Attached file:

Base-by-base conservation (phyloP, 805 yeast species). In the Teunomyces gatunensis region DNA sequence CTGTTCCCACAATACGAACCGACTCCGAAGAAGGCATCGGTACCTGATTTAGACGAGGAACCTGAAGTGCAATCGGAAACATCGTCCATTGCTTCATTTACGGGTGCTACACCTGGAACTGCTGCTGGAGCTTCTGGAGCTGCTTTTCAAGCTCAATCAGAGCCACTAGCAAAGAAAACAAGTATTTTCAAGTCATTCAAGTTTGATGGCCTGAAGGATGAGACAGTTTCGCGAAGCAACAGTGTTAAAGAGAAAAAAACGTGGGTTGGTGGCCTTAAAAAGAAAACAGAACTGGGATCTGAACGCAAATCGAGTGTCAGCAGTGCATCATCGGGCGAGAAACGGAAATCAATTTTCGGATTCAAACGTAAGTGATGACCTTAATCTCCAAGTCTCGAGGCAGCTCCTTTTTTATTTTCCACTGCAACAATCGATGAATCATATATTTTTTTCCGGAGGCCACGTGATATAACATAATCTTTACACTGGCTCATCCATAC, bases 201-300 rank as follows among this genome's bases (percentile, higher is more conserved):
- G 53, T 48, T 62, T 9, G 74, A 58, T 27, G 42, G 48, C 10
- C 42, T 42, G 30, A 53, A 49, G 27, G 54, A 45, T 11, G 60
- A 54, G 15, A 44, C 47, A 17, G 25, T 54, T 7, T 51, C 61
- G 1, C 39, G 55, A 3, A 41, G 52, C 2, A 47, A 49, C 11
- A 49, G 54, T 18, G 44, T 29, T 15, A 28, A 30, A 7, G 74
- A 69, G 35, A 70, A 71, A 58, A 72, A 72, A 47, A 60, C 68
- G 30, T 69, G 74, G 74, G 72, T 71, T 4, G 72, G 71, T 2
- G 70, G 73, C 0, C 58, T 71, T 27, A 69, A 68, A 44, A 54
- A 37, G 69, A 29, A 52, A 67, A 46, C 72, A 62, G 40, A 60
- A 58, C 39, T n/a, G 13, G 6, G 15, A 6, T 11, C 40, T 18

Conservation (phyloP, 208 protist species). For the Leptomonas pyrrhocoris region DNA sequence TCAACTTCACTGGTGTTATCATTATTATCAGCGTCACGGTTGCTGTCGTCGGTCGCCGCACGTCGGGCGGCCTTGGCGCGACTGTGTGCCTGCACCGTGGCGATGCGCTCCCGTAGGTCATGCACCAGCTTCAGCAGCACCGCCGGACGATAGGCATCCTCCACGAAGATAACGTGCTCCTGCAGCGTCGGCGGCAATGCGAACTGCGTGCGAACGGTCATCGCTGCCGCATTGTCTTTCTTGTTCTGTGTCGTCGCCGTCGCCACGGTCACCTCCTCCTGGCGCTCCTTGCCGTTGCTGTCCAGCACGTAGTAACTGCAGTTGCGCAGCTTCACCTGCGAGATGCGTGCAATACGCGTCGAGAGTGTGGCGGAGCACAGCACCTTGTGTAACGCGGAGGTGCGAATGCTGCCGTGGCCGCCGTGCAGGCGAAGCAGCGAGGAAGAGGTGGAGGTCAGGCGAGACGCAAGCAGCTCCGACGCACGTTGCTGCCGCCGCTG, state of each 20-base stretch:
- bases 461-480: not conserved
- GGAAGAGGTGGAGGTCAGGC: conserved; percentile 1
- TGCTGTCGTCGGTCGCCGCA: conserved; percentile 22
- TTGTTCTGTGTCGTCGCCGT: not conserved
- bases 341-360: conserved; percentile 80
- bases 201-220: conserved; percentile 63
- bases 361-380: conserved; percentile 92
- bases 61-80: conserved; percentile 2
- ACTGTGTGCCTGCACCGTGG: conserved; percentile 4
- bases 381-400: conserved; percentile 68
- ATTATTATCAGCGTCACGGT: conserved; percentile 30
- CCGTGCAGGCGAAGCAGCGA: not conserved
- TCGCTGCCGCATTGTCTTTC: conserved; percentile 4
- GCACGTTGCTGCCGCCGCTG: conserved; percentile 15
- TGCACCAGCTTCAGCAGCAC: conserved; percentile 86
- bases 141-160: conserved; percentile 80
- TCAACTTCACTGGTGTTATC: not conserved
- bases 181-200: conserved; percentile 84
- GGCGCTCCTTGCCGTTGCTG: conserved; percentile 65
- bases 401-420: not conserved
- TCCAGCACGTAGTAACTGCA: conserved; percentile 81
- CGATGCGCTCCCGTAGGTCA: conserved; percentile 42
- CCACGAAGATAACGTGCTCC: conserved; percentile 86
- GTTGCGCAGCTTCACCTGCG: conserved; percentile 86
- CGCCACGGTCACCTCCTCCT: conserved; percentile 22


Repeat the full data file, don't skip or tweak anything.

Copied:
Base-by-base conservation (phyloP, 805 yeast species). In the Teunomyces gatunensis region DNA sequence CTGTTCCCACAATACGAACCGACTCCGAAGAAGGCATCGGTACCTGATTTAGACGAGGAACCTGAAGTGCAATCGGAAACATCGTCCATTGCTTCATTTACGGGTGCTACACCTGGAACTGCTGCTGGAGCTTCTGGAGCTGCTTTTCAAGCTCAATCAGAGCCACTAGCAAAGAAAACAAGTATTTTCAAGTCATTCAAGTTTGATGGCCTGAAGGATGAGACAGTTTCGCGAAGCAACAGTGTTAAAGAGAAAAAAACGTGGGTTGGTGGCCTTAAAAAGAAAACAGAACTGGGATCTGAACGCAAATCGAGTGTCAGCAGTGCATCATCGGGCGAGAAACGGAAATCAATTTTCGGATTCAAACGTAAGTGATGACCTTAATCTCCAAGTCTCGAGGCAGCTCCTTTTTTATTTTCCACTGCAACAATCGATGAATCATATATTTTTTTCCGGAGGCCACGTGATATAACATAATCTTTACACTGGCTCATCCATAC, bases 201-300 rank as follows among this genome's bases (percentile, higher is more conserved):
- G 53, T 48, T 62, T 9, G 74, A 58, T 27, G 42, G 48, C 10
- C 42, T 42, G 30, A 53, A 49, G 27, G 54, A 45, T 11, G 60
- A 54, G 15, A 44, C 47, A 17, G 25, T 54, T 7, T 51, C 61
- G 1, C 39, G 55, A 3, A 41, G 52, C 2, A 47, A 49, C 11
- A 49, G 54, T 18, G 44, T 29, T 15, A 28, A 30, A 7, G 74
- A 69, G 35, A 70, A 71, A 58, A 72, A 72, A 47, A 60, C 68
- G 30, T 69, G 74, G 74, G 72, T 71, T 4, G 72, G 71, T 2
- G 70, G 73, C 0, C 58, T 71, T 27, A 69, A 68, A 44, A 54
- A 37, G 69, A 29, A 52, A 67, A 46, C 72, A 62, G 40, A 60
- A 58, C 39, T n/a, G 13, G 6, G 15, A 6, T 11, C 40, T 18

Conservation (phyloP, 208 protist species). For the Leptomonas pyrrhocoris region DNA sequence TCAACTTCACTGGTGTTATCATTATTATCAGCGTCACGGTTGCTGTCGTCGGTCGCCGCACGTCGGGCGGCCTTGGCGCGACTGTGTGCCTGCACCGTGGCGATGCGCTCCCGTAGGTCATGCACCAGCTTCAGCAGCACCGCCGGACGATAGGCATCCTCCACGAAGATAACGTGCTCCTGCAGCGTCGGCGGCAATGCGAACTGCGTGCGAACGGTCATCGCTGCCGCATTGTCTTTCTTGTTCTGTGTCGTCGCCGTCGCCACGGTCACCTCCTCCTGGCGCTCCTTGCCGTTGCTGTCCAGCACGTAGTAACTGCAGTTGCGCAGCTTCACCTGCGAGATGCGTGCAATACGCGTCGAGAGTGTGGCGGAGCACAGCACCTTGTGTAACGCGGAGGTGCGAATGCTGCCGTGGCCGCCGTGCAGGCGAAGCAGCGAGGAAGAGGTGGAGGTCAGGCGAGACGCAAGCAGCTCCGACGCACGTTGCTGCCGCCGCTG, state of each 20-base stretch:
- bases 461-480: not conserved
- GGAAGAGGTGGAGGTCAGGC: conserved; percentile 1
- TGCTGTCGTCGGTCGCCGCA: conserved; percentile 22
- TTGTTCTGTGTCGTCGCCGT: not conserved
- bases 341-360: conserved; percentile 80
- bases 201-220: conserved; percentile 63
- bases 361-380: conserved; percentile 92
- bases 61-80: conserved; percentile 2
- ACTGTGTGCCTGCACCGTGG: conserved; percentile 4
- bases 381-400: conserved; percentile 68
- ATTATTATCAGCGTCACGGT: conserved; percentile 30
- CCGTGCAGGCGAAGCAGCGA: not conserved
- TCGCTGCCGCATTGTCTTTC: conserved; percentile 4
- GCACGTTGCTGCCGCCGCTG: conserved; percentile 15
- TGCACCAGCTTCAGCAGCAC: conserved; percentile 86
- bases 141-160: conserved; percentile 80
- TCAACTTCACTGGTGTTATC: not conserved
- bases 181-200: conserved; percentile 84
- GGCGCTCCTTGCCGTTGCTG: conserved; percentile 65
- bases 401-420: not conserved
- TCCAGCACGTAGTAACTGCA: conserved; percentile 81
- CGATGCGCTCCCGTAGGTCA: conserved; percentile 42
- CCACGAAGATAACGTGCTCC: conserved; percentile 86
- GTTGCGCAGCTTCACCTGCG: conserved; percentile 86
- CGCCACGGTCACCTCCTCCT: conserved; percentile 22